The Pandemonium did not have to work very hard to live up to its name. It drew an eclectic and often incompatible clientele. Truckers rolling home up Route 35, kids from Monmouth College, summer “bennies” there for the sand and surf of the Shore, hippies who’d come to hear the music and barflies of all shapes and sizes gravitated to the Pandemonium’s currentness and pseudo-ritzy décor. Many of these patrons were culturally at odds. You could go to the Pandemonium to listen to music, be congratulated on a recent set and get hassled for the length of your hair by some long-haul trucker, preppy football player or polyester-laden Mafia wannabe out of Long Branch. It was usually cool . . . but not always.

When you play a bar inches behind the bartender you witness the unfolding of human events from a unique perspective. The formula was always familiar; the timing was all that changed.

Woman + booze + man + booze + second man + booze = brawl.

I would bemusedly watch this play out night after night until chairs were thrown, punches were landed, blood was spilled, female faux shock was registered and bouncers swarmed. You could read it like a gathering storm. This was how some gals got their kicks. Sometimes you could warn the bouncers and they would cool it off before the first punch was thrown. But it often hit with the suddenness of a summer squall and was over just as quick. Cut to the last scene: bouncers breathing heavily, their sweaty shirts torn asunder; random small bloodstains; a gawking crowd gathering in the floodlit parking lot; the celebratory red lights of local law enforcement turning faces muted red; the cops hauling the disheveled revelers away. Everybody goes home.

One Giant Leap for Mankind

July 20, 1969, the night man first walked on the moon, was our first night of a weeklong booking we had at the new club. This was a gold mine for us and we needed to do well. If we could make a steady booking out of the Pandemonium, some of the living hand-to-mouth would be taken out of our lives. We could concentrate on writing, rehearsing and maybe even recording a few of our own tunes. The Pandemonium was managed by “Baldy Hushpuppies.” He was so named because he was a hopelessly middle-aged swinger type who was bald and wore Hush Puppies. On this particular evening, Baldy Hushpuppies was out of town and Son of Baldy Hushpuppies, his kid, was running the joint. It just so happened the band was scheduled to start a set exactly as the first manned moon landing was occurring, 10:56. Half the small crowd of thirty or so wanted us to start playing and half wanted us to solemnly observe this epochal moment in human history. We’d start and some would run to the bar shushing us as the landing grew near; we’d stop and some would complain that the band wasn’t playing.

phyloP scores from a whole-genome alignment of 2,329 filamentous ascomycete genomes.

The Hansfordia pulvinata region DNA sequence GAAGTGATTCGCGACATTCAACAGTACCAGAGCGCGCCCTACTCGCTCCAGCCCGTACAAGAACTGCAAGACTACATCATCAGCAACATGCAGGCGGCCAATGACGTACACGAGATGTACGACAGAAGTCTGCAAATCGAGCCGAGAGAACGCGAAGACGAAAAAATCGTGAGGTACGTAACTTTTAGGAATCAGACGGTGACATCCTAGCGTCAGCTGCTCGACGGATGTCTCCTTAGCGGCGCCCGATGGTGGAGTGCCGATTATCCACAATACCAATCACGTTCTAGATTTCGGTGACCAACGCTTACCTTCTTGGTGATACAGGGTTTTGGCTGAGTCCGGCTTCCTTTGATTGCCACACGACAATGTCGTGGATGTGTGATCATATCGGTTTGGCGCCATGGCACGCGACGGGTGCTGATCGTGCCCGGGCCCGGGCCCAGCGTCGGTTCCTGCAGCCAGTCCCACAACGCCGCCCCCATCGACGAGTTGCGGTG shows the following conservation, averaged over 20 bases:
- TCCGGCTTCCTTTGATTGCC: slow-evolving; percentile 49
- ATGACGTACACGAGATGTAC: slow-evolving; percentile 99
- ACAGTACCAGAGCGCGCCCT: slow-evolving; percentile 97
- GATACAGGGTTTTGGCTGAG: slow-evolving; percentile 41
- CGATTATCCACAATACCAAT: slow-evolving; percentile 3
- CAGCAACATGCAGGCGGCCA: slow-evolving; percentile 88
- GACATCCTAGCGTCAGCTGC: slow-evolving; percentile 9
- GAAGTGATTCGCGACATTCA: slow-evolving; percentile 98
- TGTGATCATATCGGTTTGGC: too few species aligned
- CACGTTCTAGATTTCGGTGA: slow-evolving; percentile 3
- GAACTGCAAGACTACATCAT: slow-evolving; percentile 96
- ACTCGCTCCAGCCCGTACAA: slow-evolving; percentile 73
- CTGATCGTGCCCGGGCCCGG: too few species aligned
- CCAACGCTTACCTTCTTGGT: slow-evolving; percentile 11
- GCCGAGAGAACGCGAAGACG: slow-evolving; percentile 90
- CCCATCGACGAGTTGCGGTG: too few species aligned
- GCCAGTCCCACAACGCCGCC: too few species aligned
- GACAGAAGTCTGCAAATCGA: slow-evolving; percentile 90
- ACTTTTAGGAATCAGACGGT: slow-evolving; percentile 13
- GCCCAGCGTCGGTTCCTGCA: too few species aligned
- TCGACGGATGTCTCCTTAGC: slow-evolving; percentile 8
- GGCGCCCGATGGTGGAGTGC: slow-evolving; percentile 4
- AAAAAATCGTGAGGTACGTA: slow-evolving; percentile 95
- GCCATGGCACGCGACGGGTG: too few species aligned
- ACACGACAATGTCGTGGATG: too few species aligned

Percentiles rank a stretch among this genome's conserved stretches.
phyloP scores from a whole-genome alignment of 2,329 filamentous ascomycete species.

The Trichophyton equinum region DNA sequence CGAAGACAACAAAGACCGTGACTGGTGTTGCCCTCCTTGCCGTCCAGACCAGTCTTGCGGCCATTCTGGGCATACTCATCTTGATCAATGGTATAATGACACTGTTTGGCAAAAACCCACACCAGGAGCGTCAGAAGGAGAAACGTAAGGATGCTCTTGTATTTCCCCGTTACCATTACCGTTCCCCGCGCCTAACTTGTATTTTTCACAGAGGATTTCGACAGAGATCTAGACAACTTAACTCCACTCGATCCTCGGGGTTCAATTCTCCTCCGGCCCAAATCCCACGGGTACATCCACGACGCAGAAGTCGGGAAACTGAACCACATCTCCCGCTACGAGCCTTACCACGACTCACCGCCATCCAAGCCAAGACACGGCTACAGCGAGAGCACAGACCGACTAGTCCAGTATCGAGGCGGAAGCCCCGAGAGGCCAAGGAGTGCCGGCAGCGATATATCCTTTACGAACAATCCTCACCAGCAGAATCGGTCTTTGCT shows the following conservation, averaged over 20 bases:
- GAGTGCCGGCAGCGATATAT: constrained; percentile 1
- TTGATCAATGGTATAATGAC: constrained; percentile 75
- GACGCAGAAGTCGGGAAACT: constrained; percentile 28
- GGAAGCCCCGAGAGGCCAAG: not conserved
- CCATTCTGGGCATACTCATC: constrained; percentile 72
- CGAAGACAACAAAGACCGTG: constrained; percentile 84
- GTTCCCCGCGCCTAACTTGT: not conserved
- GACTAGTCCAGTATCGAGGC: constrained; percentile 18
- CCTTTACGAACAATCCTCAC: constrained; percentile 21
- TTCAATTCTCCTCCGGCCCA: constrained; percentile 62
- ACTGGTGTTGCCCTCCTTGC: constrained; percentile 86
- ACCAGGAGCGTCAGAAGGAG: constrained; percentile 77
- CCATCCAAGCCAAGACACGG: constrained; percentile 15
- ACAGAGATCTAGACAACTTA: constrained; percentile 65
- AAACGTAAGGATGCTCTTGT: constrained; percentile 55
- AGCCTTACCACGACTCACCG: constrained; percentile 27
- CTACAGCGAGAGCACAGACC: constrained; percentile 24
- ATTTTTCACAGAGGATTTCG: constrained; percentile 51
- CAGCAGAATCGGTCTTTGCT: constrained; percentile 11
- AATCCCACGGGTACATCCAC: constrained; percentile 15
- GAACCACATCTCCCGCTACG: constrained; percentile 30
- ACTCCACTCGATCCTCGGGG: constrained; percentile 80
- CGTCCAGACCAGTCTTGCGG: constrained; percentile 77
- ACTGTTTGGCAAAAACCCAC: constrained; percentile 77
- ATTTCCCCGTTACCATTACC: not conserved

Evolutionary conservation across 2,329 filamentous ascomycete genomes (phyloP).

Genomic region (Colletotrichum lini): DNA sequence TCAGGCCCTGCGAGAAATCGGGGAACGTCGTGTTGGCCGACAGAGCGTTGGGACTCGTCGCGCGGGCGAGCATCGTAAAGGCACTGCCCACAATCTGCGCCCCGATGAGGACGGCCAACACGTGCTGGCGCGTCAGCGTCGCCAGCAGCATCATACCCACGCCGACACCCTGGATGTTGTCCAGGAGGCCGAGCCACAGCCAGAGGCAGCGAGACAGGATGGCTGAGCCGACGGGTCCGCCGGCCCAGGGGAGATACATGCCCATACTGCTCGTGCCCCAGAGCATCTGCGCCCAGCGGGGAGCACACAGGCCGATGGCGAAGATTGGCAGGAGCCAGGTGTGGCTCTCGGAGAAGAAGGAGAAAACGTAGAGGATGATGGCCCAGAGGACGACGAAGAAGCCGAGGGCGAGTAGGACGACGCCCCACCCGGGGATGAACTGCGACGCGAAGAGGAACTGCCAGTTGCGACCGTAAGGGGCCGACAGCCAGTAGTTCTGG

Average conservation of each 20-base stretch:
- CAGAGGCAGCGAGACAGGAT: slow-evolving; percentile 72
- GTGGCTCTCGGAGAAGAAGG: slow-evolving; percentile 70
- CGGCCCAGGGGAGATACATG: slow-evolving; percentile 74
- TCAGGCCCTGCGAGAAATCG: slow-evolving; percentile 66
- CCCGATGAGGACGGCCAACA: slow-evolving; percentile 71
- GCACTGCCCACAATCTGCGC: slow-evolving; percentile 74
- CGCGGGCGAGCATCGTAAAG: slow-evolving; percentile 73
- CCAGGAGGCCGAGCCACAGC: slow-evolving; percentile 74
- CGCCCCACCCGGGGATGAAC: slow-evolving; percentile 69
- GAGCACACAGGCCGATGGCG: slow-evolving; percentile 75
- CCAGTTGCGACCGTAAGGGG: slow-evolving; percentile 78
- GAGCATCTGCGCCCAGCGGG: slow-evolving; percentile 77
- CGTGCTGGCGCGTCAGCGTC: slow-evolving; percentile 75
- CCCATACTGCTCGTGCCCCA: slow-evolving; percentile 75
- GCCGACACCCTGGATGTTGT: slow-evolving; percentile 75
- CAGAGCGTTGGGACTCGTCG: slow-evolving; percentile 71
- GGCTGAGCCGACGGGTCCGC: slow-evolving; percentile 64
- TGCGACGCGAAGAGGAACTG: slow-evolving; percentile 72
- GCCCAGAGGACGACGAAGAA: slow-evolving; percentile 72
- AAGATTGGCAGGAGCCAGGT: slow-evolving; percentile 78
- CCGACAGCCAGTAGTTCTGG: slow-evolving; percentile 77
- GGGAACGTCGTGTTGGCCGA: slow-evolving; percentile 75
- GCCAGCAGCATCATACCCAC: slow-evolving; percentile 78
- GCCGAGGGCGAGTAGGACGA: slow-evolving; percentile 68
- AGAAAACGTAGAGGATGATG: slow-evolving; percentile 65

Ultimately we decided, “Fuck the moon landing, that’s just a trick of ‘The Man’; fuck you, Armstrong, Aldrin and Collins, let’s rock.” Myself, Mad Dog Lopez and Danny were in favor of boogying. The holdout was bass player Little Vinnie Roslin, a bit of a sensitive techie, a man of science, who said we were full-of-shit cretins ignoring history and he would have no part of it. He put his bass down and walked offstage. He was right, but the line was drawn. A small black-and-white television in the corner of the bar was all they had broadcasting the event. It was surrounded by a small group of pro–moon landing clientele, glued to the fuzzy images being sent across two hundred and forty thousand miles of space. The fuck-the-moon-landers were all huddled over their stew at the bar near us.

Finally Mad Dog had had it. He shouted into his microphone, “If somebody doesn’t turn that fucking TV off, I’m coming over and putting my foot through it.” Upon hearing Vini’s throw-down, Son of Baldy Hushpuppies came barreling around the bar and explained to Vini that it was his TV and Vini had better shut the fuck up or we’d all be out on our asses. Mad Dog Lopez did not, and does not, cotton to such talk. Attired typically and eccentrically in a Chinese robe and nothing else that evening, Vini managed to get in a minor scuffle with SOBH. We were fired on the spot. Six nights of a good-paying, close-to-home bar gig vanished into thin air up Vini’s Chinese robe. We walked back up the hill, pissed, everybody giving Vini the silent treatment for blowing the gig. We would not be much longer for the Shore bar circuit anyway. The concert business awaited.